Review: Elephant in the Sky by Heather A. Clark

20131229-111656.jpgThe subject of mental illness is very much at the forefront of our thoughts these days. Unless you or someone you know is personally affected by it, it’s easy enough to push the idea to the back of your mind. However, with every mass shooting or unspeakable tragedy that makes the evening news, we are once again reminded of the often unimaginable consequences of living day to day with mental illness. We don’t often think of very young children as being stricken, but it does happen.

Nine-year-old Nate has always been a unique, if somewhat difficult child. Although his mom, Ashley, has always felt that something about her son was a bit off, she and her husband Pete have just chalked it up to Nate being a bright, energetic boy. But as Nate gets older, his differences become more obvious. And, the results of his unusual behavior become more serious and eventually dangerous. At the same time, Ashley must deal with the pressure of her high-powered job and the demands placed on her from it. The story alternates between two perspectives. Although most of the story is told through Ashley’s eyes, we are given glimpses into Nate’s mind and his thought process as he tries to deal with his demons. The author skillfully weaves an intriguing story of a family trying to pull together under the pressure of an enemy not yet fully identified.

This book touched my heart in so many different ways. As a parent, I felt the pain, embarrassment, and grief that Ashley and Pete experienced as they came to grips with their son’s mental illness. Nate’s story was entirely believable and broke my heart as I read of his inner struggle. And of course there’s Grace, the older sister who is also affected by her brother’s turmoil. The story pulled me in immediately, and I wasn’t able to put it down. As I get older, it’s becoming harder and harder for me to stay up past midnight. When a book keeps me reading until the wee hours of the morning like this one did, it’s definitely a five-star read for me.


Buy it Now: Elephant in the Sky: A Novel

Joint Review of “The Shock of The Fall” by Nathan Filer

shockof the fallUrania: **This book is marketed under the name “Where The Moon Isn’t” in the United States**….I read the UK edition and think the UK title is much better suited for the novel….

Pegasus: Yes, I agree, the US title should have remained the same as the UK title. There are a couple of references throughout the novel that allows the US title to make sense, but really, the UK title is more suited in more ways than one.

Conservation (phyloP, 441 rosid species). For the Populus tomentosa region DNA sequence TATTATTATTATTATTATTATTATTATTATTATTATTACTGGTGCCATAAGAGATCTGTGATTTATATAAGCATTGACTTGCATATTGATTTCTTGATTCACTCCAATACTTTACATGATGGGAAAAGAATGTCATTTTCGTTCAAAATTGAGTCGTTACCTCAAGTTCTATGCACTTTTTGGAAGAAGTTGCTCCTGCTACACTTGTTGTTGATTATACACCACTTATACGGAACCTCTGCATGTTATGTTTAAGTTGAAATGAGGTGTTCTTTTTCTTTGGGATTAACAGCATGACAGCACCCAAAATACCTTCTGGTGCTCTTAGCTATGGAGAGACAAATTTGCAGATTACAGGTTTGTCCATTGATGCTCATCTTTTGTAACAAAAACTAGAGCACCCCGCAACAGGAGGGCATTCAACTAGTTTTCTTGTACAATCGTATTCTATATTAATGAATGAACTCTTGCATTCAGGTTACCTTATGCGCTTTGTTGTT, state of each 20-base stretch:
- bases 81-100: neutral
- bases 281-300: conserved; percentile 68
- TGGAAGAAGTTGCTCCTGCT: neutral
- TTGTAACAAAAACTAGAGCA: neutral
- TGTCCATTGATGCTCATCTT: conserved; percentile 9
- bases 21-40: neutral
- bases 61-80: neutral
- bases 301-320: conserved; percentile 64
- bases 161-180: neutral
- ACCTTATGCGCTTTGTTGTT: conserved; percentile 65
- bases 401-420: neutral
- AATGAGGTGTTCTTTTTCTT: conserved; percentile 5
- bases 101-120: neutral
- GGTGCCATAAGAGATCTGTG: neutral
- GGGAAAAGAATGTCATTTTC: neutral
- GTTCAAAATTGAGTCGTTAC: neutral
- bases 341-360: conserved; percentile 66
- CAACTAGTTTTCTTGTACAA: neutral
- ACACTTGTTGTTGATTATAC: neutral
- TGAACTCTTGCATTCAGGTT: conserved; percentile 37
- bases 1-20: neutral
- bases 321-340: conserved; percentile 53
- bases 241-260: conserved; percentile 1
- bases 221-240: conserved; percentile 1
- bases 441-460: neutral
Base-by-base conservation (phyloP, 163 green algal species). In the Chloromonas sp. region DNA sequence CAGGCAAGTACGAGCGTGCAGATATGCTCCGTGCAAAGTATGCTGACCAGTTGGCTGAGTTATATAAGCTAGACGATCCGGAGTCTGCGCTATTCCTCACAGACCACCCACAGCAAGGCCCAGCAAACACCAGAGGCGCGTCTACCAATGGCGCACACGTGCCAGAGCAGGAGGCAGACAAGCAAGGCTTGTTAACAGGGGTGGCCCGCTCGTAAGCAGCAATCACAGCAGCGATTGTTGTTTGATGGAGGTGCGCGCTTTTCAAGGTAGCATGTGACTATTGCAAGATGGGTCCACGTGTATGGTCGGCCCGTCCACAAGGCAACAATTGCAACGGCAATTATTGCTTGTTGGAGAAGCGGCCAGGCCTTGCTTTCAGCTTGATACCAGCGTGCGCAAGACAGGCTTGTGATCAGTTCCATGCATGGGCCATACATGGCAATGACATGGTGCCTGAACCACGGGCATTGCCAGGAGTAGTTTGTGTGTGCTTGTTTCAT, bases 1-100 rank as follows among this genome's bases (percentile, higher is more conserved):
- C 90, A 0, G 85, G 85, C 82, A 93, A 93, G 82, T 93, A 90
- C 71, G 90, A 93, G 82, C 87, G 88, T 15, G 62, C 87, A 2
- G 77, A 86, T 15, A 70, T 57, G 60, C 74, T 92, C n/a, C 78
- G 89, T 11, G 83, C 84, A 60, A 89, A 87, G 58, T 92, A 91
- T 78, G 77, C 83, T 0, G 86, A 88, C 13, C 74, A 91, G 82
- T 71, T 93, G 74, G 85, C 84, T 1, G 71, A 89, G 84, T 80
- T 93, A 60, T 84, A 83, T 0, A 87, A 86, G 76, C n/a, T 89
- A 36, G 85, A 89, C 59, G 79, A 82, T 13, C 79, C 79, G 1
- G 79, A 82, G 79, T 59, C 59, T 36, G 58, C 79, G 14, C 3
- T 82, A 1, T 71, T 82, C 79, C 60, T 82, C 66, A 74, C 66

Urania: Okay, we’ve all read books that were kinda sad….No big deal, right?

Pegasus: Call me what you will, but I actually consider it a challenge to find a “sad” book that won’t have my eyes rolling.

Urania: *Snort* I would have never thought eye rolling and Pegasus ever went together….just saying….

Urania: Well, this was a book that killed you slowly. You’re halfway through with it and put it down and shake your head….you suddenly feel like a heavy cloud is over your head…it was a slow build up of sadness….there are times you are laughing out loud…and whilst you’re reading it, you don’t really feel like it’s terribly sad… but Filer has a true gift of laying very thin layers of sadness upon you until finally you’re completely bogged down under an extremely heavy blanket of depression. By the time I got to 2/3rds of this book, I found it difficult to read more than a dozen pages at a time before having to lay the book down….the weight of it was so great….

Pegasus: I also felt the paradoxical mix of comedy and melancholy; Filer presents his story in an ultra-realistic way, and so the reader gets to experience the true form of emotions – the wave- the crest, the trough, and the in between. I read this book in one sitting, and it definitely felt that someone had sucked all the air and energy out from you, but at the same time, it wasn’t just a 1 dimensional feeling of depression – you (or at least I did) felt layers of emotion that peel away slowly as you digest what you just read.